By Bob Sullivan
The Bible can seem a little intimidating to some people due to its age, length, complexity and importance.
Luckily, about 800 years ago, the Archbishop of Canterbury, Stephen Langton, divided the books of the Bible into chapters, which made referencing to specific parts of the books a little easier. Then, a little over 400 years ago a Dominican Friar by the name of Santes Pagnini divided the Old Testament into the verses we see today. A few decades after Pagnini, Robert Etienne, a fallen-away Catholic, did the same for the New Testament. This allows us to pinpoint specific sections or even sentences of the Bible, which is something everyone should do.
You do not need to memorize each one of these verses, although you certainly can. However simply knowing these verses exist will help you turn to one when you need it. You should also have each of these (and many others) underlined in your Bible. Nothing evangelizes our separated brothers and sisters, or defends the faith, like a Catholic who knows his or her way around the Bible.
Luke 2:22 on infant baptism: “When the time came for their purification according to the law of Moses, they brought him up to Jerusalem to present him to the Lord.”
Colossians 2:11 builds on Luke 2:22 and reminds us that Christ was circumcised as an infant and raised in the Jewish faith of his parents. Therefore, we are baptized as infants to be raised in the Christian faith of our parents: “In him also you were circumcised with a spiritual circumcision, by putting off the body of the flesh in the circumcision of Christ.”
John 3:5 - Baptism is necessary for salvation: “Very truly, I tell you, no one can enter the kingdom of God without being born of water and Spirit.”
John 6:53 is just one sentence in the Bread of Life Discourse, which is Christ’s first teaching on the Eucharist: “Very truly, I tell you, unless you eat the flesh of the Son of Man and drink his blood, you have no life in you.”
1 Corinthians 10:16 is one of several verses in 1 Corinthians 10 and 11, in which St. Paul describes the Eucharistic belief of the first Christians: “The cup of blessing that we bless, is it not a sharing in the blood of Christ? The bread that we break, is it not a sharing in the body of Christ?”
John 20:21-23 is the verse that most clearly gives priests the authority to forgive sins in the sacrament of reconciliation: “‘Peace be with you. As the Father has sent me, so I send you.’ When he had said this, he breathed on them and said to them, ‘Receive the Holy Spirit. If you forgive the sins of any, they are forgiven them; if you retain the sins of any, they are retained.’”
John 16:13 is an explicit example of something no other religion can claim; the guidance of the Holy Spirit: “When the Spirit of truth comes, he will guide you into all the truth; for he will not speak on his own, but will speak whatever he hears, and he will declare to you the things that are to come.”
Matthew 16:18-19 is the clearest verse to show Peter’s role as the chief apostle and eventually the head of the Church on earth. If you want to see where we get the idea that Peter was the first pope, this is where you should point: “And I tell you, you are Peter, and on this rock I will build my church, and the gates of Hades will not prevail against it. I will give you the keys of the kingdom of heaven, and whatever you bind on earth will be bound in heaven, and whatever you loose on earth will be loosed in heaven.”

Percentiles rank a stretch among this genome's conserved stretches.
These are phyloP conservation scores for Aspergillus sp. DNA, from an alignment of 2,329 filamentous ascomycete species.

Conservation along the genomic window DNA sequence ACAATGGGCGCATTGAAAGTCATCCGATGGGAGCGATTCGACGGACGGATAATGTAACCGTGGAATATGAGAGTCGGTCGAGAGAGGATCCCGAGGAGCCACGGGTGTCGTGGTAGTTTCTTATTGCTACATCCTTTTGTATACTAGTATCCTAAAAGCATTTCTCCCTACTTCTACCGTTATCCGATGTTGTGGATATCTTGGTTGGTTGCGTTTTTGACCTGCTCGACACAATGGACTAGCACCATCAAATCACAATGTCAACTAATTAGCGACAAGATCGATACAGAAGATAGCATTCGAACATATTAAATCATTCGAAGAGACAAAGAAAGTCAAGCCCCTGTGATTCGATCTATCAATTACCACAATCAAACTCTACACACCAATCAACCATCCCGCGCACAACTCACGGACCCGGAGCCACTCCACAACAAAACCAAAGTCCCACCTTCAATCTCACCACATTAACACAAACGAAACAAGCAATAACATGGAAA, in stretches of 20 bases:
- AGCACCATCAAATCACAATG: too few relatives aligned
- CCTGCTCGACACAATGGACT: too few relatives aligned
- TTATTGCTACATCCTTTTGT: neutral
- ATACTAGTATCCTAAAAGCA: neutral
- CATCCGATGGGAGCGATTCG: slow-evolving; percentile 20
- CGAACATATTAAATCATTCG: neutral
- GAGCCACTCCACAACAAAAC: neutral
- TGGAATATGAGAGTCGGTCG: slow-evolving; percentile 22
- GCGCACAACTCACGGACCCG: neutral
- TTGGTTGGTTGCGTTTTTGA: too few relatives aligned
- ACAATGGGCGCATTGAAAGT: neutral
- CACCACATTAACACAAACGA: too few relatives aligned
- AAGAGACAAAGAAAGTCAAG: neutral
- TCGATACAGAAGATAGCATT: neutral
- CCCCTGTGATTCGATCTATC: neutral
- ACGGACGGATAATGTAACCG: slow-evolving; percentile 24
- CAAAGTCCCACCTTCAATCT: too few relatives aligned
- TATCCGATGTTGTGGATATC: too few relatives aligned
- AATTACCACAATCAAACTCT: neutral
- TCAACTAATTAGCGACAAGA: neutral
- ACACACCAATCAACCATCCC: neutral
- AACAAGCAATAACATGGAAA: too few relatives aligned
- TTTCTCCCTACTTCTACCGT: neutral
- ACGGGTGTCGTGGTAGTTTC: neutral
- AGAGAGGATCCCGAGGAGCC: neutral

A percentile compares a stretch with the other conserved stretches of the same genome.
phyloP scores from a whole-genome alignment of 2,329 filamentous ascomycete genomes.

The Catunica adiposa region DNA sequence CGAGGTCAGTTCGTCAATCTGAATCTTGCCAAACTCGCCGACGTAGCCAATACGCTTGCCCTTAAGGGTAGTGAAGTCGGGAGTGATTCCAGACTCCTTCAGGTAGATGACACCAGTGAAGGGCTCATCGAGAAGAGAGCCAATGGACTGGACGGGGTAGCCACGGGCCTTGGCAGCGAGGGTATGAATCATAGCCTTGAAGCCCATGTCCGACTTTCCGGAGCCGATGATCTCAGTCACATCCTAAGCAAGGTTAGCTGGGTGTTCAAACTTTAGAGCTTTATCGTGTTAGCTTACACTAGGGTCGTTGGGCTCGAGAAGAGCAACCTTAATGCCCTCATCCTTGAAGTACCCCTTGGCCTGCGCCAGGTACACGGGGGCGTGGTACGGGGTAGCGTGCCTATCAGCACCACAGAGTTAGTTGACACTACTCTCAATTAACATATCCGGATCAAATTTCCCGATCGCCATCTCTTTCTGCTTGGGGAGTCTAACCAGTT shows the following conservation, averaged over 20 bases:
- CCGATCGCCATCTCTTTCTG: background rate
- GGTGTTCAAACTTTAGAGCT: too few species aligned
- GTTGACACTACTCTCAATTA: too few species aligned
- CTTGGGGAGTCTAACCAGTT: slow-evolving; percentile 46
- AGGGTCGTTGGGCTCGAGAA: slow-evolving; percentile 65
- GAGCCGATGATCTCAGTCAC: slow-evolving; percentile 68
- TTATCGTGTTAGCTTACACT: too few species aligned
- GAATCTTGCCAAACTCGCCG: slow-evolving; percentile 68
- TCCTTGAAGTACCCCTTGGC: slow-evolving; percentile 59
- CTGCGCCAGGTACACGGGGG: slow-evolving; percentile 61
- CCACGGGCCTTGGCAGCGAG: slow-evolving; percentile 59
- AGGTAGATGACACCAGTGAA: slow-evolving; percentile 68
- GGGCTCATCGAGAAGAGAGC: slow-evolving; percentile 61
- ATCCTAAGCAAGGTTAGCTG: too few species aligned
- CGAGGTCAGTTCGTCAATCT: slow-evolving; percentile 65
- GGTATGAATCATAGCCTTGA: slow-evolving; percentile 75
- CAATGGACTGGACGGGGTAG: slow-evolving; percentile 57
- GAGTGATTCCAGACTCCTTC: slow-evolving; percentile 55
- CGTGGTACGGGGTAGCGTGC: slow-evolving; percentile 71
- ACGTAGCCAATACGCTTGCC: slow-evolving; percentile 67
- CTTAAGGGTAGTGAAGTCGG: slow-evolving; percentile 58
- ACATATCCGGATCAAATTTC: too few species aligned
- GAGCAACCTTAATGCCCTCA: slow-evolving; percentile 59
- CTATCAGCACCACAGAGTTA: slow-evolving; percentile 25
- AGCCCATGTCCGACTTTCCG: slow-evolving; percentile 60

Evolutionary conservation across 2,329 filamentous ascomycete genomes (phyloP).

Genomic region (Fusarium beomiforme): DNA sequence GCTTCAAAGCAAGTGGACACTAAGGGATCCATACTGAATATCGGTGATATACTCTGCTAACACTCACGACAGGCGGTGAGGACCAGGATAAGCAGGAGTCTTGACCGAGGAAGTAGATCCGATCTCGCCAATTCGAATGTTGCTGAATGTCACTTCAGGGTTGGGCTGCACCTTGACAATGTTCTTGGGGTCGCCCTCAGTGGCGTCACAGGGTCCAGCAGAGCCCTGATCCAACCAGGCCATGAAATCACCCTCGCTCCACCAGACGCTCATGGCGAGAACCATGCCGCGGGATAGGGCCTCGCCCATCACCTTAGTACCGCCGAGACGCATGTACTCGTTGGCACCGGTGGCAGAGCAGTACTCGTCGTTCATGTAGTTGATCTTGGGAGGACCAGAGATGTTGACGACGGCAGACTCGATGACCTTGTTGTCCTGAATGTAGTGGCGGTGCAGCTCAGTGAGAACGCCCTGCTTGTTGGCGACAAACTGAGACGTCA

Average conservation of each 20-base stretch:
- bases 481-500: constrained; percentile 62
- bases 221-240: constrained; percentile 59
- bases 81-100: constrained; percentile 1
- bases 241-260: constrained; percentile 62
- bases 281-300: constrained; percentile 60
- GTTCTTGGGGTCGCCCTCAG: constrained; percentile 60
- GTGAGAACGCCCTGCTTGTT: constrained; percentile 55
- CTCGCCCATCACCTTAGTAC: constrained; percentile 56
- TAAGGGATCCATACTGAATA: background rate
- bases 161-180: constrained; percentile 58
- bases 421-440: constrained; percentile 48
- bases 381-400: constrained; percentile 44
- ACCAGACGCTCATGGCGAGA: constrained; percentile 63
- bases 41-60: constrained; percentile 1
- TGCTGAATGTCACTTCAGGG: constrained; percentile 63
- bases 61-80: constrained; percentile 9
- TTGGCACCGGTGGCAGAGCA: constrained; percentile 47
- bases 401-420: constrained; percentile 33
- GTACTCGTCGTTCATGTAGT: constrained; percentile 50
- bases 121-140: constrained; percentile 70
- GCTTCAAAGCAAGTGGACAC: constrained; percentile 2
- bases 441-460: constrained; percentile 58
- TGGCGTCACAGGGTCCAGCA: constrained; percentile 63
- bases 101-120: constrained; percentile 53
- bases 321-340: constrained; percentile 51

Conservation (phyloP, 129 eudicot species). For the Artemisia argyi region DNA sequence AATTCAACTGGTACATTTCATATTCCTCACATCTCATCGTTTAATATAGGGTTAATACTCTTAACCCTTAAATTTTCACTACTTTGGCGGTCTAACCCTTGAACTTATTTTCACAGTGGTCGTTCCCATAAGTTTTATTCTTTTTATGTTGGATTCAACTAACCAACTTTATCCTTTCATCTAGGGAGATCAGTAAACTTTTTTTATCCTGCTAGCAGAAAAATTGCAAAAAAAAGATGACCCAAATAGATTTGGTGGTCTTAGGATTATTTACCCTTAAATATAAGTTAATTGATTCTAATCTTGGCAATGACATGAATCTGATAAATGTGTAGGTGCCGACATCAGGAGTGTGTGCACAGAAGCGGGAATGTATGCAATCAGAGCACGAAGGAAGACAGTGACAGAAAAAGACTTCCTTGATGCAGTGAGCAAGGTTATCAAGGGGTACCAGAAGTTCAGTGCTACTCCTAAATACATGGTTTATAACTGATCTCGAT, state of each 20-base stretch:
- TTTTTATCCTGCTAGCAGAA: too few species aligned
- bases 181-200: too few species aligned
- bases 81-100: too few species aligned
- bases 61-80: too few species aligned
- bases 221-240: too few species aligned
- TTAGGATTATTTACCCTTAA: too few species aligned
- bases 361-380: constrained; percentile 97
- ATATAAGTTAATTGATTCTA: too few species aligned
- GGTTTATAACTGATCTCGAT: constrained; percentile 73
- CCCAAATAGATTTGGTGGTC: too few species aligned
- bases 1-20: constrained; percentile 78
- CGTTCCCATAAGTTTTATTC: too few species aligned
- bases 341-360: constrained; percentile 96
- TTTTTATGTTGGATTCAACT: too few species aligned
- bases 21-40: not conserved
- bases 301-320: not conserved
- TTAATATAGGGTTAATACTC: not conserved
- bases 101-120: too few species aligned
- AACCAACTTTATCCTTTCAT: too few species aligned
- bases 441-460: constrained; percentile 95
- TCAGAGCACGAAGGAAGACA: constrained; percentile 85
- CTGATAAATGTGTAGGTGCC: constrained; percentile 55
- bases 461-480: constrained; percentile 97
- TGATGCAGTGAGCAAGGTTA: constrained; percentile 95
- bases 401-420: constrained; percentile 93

Matthew 18:18 shows the authority of the pope as the one who holds the keys to the kingdom of heaven and the bishops who along with the pope, have authority to make rules and decisions which govern the Church: “Truly I tell you, whatever you bind on earth will be bound in heaven, and whatever you loose on earth will be loosed in heaven.”
Matthew 28:18-20 gives us Christ’s last words to the apostles. These words reaffirm that the apostles have Christ’s authority on earth, that baptism and teaching are essential roles of the Church and that Christ will always be with the Church: “And Jesus came and said to them, ‘All authority in heaven and on earth has been given to me. Go therefore and make disciples of all nations, baptizing them in the name of the Father and of the Son and of the Holy Spirit, and teaching them to obey everything that I have commanded you. And remember, I am with you always, to the end of the age.’”
1 Timothy 3:15 shows us that the earliest Christians understood the Church to be established and functioning after Christ’s ascension, and that it, not the Bible, provides the fullness of truth. In fact, when St. Paul was writing this letter to Timothy, very little of the New Testament had been written. Most of the teaching was conducted by word of mouth and example: “… the Church of the living God, the pillar and bulwark of the truth.”
John 17:20-21 tells us that Christ did not want more than one Church, nor did He want followers who held a plurality of beliefs: “I ask not only on behalf of these, but also on behalf of those who will believe in me through their word, that they may all be one.”